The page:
Well, I finally saw the film La La Land and I have some opinions on it.
It’s a good movie. Actually it’s a great movie, and you should see it. It’s romantic, and sizzling with enthusiasm for life and for art, and directed with incredible class and style. In fact I’m super jealous of Damien Chazelle, who directed it, because he’s around my age and is way more talented than I am. How’d you get such mad directing skills, dude?! (Oh, you studied filmmaking at Harvard? I guess that explains that.)
As someone who’s always wanted to make a feature length musical film (still a bucket list item for me!), I got lost in the musical numbers, the choreography, and just how damn well the whole thing is put together. And La La Land provoked some strong reactions in me, as I think it will in any young artist, or young-at-heart artist. It made me feel that raw hunger for art that I felt in my early twenties, that feeling that no matter what I was working on, it was important, and necessary. It made me feel the calling that all artists feel in a fresh and new way.
That drive, that hunger—it never left me. It’s just as strong as it ever was, but it’s become less raw and more focused as I’ve gotten a little older. My artistic hunger has become so focused, actually, that it drove a wedge between myself and La La Land, a film whose existence is dedicated to celebrating that hunger. As much as I love the film, I have some major philosophical disagreements with it.
La La Land views art as the ultimate, self-contained goal. To create art is the purpose of the main characters’ lives, and chasing that dream is the central subject of the film. I found this problematic, because in my late teens and early twenties, I viewed art the same way. To create art—any art—was an end in itself, and I spent years chasing that end because gosh darn it, I just loved art so much. I think this is the framework through which most young artists view the art they create, and there’s nothing wrong with that framework… as long as we grow up out of it. Too many of us do not.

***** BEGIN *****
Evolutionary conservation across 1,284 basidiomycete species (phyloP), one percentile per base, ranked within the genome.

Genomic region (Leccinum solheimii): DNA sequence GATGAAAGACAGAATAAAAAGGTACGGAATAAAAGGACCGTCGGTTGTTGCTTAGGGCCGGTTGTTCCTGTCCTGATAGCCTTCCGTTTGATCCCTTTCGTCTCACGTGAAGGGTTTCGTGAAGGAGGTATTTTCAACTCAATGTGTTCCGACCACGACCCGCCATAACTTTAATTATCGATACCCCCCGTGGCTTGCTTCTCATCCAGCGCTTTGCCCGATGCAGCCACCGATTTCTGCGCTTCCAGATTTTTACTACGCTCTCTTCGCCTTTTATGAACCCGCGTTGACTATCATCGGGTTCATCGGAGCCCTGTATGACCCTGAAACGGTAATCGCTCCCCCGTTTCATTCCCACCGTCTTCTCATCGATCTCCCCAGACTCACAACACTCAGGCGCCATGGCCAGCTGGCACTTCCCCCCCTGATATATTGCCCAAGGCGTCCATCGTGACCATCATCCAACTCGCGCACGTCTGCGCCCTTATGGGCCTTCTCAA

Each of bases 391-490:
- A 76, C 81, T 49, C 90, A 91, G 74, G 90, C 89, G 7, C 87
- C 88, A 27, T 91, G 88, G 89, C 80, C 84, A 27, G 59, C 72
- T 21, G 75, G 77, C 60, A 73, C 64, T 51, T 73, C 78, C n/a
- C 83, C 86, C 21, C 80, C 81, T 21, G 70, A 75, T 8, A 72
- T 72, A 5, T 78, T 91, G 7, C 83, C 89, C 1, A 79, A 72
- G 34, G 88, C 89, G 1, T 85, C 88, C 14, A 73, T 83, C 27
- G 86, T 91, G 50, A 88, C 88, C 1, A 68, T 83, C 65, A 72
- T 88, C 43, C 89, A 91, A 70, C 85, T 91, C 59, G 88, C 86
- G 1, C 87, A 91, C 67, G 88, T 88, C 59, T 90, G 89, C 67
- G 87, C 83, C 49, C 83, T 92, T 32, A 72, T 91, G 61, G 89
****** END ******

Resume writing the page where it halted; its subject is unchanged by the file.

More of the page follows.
It is an empty framework, and it always seems to focus more on the person using it than on the art that they’re making. When the primary purpose of your art is that you’re making it, I’m sorry, but your art has no purpose. It’s masturbatory. It’s selfish.
What La La Land misses is that art is not an end; art is a means to an end. Art isn’t something that you strive to achieve; art is a tool that you use to achieve something else. La La Land’s implication that “making it in the biz” is the ultimate substance of a meaningful life lends credence to every entitled Millennial cliché in the books. It fetishizes living the life of an artist—parties, Paris, young love!—over actually making good and worthwhile art. And this type of fetishization is a very real problem with the artistic world. It always has been. It’s been my experience that a ton of people who work in the arts, or aspire to work in the arts, have pure motivations and genuine love for the world of art, and yet have surprisingly little interest in the spade-and-trowel work of actually refining their skill in their craft and then using it to do something. Art should be active. But to La La Land, and to too many real-life artists, art is passive. The idea of the art is seen as more valuable than the actual art. Actual art takes a back seat, and what’s “really” important is how excited people feel to be making it.
Yes, La La Land shows the struggle, shows the relationship stress, shows that art and the pursuit of art aren’t all sunshine and rainbows. I have no objection to how the film portrays the life of young artists. It’s very accurate. Too accurate. What I have a problem with is the film’s idea of what art should be. The glitz and the glamour, the persevering until you can finally live your dream… If you think this is what art is all about, I encourage you to read the news, take a walk through a ghetto, or travel to a third-world country. There are innumerable problems of extreme urgency facing the world today. Let’s use art to solve those problems instead of using art to glorify itself, or its creators.
End of rant. If you’re interested in this topic, you may also be interested in a film I’m making that deals with these themes, which is in the middle of an extended post-production phase. Also stay tuned for a sci-fi thriller novel that dives deeper into the ethics of art, which I’ll be releasing toward the end of the summer.